Q. 1. Can you summarize the heresy of "Macedonians?"
A. 1. Bishop Macedonius I was the founder of the Macedonian heresy. He was a Greek bishop of Constantinople from 342 up to 346, and from 351 until 360. He inspired the establishment of the Macedonians, a sect that was later declared heretical.
Macedonius was opposed by the Cappadocian Fathers and condemned at the First Council of Constantinople.
The Cappadocian Fathers were Basil the Great (330-379), who was bishop of Caesarea; Basil's younger brother Gregory of Nyssa (c.332-395), who was bishop of Nyssa; and a close friend, Gregory of Nazianzus (329-389), who became the Patriarch of Constantinople. The Cappadocia region, in modern-day Turkey, was an early site of Christian activity, with several missions by Paul in this region.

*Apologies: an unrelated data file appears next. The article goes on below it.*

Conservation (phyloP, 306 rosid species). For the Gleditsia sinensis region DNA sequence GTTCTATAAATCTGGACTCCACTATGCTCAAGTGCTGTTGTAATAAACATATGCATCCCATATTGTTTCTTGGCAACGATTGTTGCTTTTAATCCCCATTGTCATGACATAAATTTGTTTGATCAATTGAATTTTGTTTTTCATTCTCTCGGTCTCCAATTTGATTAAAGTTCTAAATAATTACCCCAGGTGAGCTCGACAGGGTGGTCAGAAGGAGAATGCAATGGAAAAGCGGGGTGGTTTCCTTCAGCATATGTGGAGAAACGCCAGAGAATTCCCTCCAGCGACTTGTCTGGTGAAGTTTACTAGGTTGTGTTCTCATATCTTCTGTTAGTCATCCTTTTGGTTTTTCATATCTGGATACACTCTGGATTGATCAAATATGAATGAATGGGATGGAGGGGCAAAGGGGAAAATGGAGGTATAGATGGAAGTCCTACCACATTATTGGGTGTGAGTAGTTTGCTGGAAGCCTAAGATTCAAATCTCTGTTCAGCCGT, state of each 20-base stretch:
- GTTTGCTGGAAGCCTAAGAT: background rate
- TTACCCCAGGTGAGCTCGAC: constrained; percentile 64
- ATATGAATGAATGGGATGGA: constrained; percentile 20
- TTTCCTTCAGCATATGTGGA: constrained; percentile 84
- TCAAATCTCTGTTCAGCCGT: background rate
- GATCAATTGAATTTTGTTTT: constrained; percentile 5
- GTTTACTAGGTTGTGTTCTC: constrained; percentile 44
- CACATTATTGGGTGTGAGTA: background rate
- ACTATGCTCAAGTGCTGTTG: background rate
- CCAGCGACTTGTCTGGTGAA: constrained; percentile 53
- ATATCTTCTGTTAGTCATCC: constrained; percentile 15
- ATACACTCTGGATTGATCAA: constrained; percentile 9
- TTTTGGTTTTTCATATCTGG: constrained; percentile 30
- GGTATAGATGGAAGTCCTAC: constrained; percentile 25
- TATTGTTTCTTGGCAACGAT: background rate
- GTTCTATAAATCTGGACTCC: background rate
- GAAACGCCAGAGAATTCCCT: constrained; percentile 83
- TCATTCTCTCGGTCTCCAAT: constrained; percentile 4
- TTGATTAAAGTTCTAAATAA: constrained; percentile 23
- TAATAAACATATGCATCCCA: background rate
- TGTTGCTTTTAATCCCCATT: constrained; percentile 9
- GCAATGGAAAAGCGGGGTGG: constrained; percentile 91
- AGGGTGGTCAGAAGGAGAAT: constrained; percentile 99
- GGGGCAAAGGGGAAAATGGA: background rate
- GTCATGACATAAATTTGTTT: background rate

The Cappadocian Fathers advanced the development of early Christian theology, for example the doctrine of the Trinity, and are highly respected as saints in both Western and Eastern churches.
The Macedonians, while accepting the divinity of Jesus Christ as affirmed at Nicea in 325, they denied that of the Holy Spirit which they saw as a creation of the Son, and a servant of the Father and the Son.
For this reason, the Second Ecumenical Council proclaimed the following in the Nicene Creed: “And in the Holy Spirit, the Lord, the Giver of Life, Who proceedeth from the Father, Who with the Father and the Son is equally worshipped and glorified, Who spake by the Prophets.”